And it’s not a human being, but it’s for a solo content creator, it’s better than being completely in your own head.

Pat Flynn: Right. So what, what would those prompts look like? Like how do you code that or how do you program that?

Roberto Blake: Well, for one thing you could say, Hey, ChatGPT, I want you to have this personality type, and you could describe for it your avatar of your audience.

And it’s like when. Go back and forth with you and chat, when I, when I speak to you and chat, I want you to answer as if you are this person. Like if my avatar is okay, my ideal viewer is Raul and I build out his character sheet almost like his Dungeons and Dragons, right? And I want. ChatGPT to simulate how Raul will respond to my ideas and to go back and forth to with me about these ideas.

And I want every answer I get to be from Raul’s perspective. That’s a really good way to kind of set up like, okay, now these things will be contextual within this every response. From every prompt will be in the context of this avatar. Now I can ask it about generating ideas for a video in this niche with this goal.

So give me X amount of ideas in this niche with this goal for my viewer, or that should make my viewer feel this thing. And then you can ask it that. Then you can say, okay, great. Refine these ideas and now give titles for those ideas that also utilize this keyword and also, okay, great. Give me a version of this title that’s under 50 characters and make this something that is accessible at a eighth grade reading level.

Oh, well, that’s now refined your title consider, so you’ve now done ideation, you’ve done title copywriting. You wanna do SEO and keyword research. You could ask it, Hey, give me 25 keywords for SEO around this topic, but I would expand it and say, and give them to me and label them for broad match, phrase match and exact match. For those who are familiar with SEO and research you understand how valuable that is, and now you’re contextualizing. The value of some of these keywords and realizing that, ah, there are people who are going to search for things and so the search part is okay, sometimes exact match. How close is it to the exact query phrase match? Does the con query contain most of these words regardless of order?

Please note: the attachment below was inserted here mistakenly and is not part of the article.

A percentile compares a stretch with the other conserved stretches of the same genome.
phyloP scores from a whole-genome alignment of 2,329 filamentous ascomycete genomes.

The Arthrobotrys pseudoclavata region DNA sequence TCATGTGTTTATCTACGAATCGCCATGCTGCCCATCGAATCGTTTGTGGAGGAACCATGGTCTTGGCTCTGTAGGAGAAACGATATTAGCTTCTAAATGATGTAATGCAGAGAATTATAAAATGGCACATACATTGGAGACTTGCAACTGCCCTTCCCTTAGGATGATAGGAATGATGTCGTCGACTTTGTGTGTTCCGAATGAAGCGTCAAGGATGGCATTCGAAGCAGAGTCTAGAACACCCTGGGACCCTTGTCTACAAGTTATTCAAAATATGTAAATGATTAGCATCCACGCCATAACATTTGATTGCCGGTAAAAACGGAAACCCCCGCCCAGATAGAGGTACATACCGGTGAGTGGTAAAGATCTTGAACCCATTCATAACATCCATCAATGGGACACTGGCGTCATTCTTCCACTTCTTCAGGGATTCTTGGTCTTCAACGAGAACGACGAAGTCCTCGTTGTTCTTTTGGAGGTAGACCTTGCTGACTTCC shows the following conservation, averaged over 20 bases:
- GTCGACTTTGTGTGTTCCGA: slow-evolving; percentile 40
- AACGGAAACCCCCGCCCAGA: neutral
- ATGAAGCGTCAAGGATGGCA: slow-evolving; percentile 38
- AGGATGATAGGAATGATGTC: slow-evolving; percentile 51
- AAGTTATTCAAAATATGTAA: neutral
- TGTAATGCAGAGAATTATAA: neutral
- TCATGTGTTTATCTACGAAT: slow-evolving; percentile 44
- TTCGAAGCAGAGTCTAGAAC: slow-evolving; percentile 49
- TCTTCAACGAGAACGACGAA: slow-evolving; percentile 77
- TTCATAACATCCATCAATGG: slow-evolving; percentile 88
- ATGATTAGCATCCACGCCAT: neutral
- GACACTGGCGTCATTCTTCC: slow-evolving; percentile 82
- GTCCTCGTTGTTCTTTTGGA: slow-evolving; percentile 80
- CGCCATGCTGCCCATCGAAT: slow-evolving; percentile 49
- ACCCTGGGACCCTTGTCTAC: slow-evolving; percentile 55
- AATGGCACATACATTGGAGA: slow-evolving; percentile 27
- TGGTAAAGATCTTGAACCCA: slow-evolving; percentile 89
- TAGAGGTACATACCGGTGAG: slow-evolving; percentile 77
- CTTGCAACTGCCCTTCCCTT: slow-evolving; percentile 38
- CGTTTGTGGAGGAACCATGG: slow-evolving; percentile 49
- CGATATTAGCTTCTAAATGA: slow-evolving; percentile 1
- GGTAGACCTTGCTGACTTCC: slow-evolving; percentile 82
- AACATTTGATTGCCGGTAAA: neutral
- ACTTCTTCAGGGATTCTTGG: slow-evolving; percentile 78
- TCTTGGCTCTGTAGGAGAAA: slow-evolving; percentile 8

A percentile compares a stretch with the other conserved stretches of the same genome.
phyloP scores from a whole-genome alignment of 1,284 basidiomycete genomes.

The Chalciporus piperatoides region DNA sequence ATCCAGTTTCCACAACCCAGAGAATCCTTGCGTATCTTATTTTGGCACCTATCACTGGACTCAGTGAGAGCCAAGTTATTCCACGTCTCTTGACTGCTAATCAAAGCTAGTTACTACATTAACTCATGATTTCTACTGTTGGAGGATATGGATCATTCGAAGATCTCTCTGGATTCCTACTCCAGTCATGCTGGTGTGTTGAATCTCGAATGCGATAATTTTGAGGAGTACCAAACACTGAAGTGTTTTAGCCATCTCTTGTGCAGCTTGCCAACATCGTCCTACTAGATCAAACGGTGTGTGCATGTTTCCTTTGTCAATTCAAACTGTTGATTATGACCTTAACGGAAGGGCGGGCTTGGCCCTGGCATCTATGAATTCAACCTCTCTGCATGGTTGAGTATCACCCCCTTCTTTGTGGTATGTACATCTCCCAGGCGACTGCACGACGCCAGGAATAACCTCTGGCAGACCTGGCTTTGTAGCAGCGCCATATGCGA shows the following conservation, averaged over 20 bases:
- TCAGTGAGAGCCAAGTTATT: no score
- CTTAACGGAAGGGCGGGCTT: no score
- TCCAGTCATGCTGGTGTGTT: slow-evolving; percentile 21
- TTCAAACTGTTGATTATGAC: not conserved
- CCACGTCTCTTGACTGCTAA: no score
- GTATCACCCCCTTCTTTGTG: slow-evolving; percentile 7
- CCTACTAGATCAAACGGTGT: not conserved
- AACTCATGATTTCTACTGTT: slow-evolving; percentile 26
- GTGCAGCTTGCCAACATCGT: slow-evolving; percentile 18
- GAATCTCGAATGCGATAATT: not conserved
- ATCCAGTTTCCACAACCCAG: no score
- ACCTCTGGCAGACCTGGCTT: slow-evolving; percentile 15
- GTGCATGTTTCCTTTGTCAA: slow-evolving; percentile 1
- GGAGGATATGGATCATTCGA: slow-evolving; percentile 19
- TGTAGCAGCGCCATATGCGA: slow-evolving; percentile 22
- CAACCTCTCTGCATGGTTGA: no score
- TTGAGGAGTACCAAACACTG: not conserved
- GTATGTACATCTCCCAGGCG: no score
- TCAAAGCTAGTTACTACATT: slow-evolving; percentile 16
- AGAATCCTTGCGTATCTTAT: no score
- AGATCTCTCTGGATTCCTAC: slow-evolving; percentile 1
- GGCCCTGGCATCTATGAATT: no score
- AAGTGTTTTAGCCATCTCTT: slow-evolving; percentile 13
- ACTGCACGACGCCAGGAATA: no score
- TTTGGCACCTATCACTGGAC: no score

And then broad match, does it contain these words at all? And therefore you, your video. Might be able to identify who it should be surfaced to, which means that’s matching closer to intent. Pat, people think SEO is designed to give them more traffic, give them their more views. That’s a consequence of labeling content appropriately to match the intent of the people looking for it.

Pat Flynn: Hmm. Right. So AI in its use case of ideation huge. I talk about that all the time. You should, like, I think a lot of people go, oh, can I just tell it to write me an entire blog post and, and I can just copy and paste that and put on my website? And I think that’s, you know, we’re always looking for, people are always looking for the easy way out, right?

And some people are using it in that manner.

Roberto Blake: I don’t believe that you, I don’t even think they’re using it in that matter as efficiently as they could, cuz. If you go through the process I just talked about before you get to the video script or the blog post, you could then ask it to write that blog post with those 25 keywords in mind or that script with those.

But before you even write the whole script, you could ask it. Now write me four options for an intro hook. Optimize around a decent number of these keyboards, like write me an intro hook that eight to 15 seconds optimize around these keywords and phrases. Now the intro hook is better than it ever could be.

And that would be the first portion of the script. Now, you could ask it to write you calls to action for a specific thing that you want the audience to do and tell it write me those things, and then you could say, okay, refine this and make that call to action less wordy or simplify it for a person at this level of understanding or simplify it for this age group, or, hey, refine it to match more in line with this particular goal.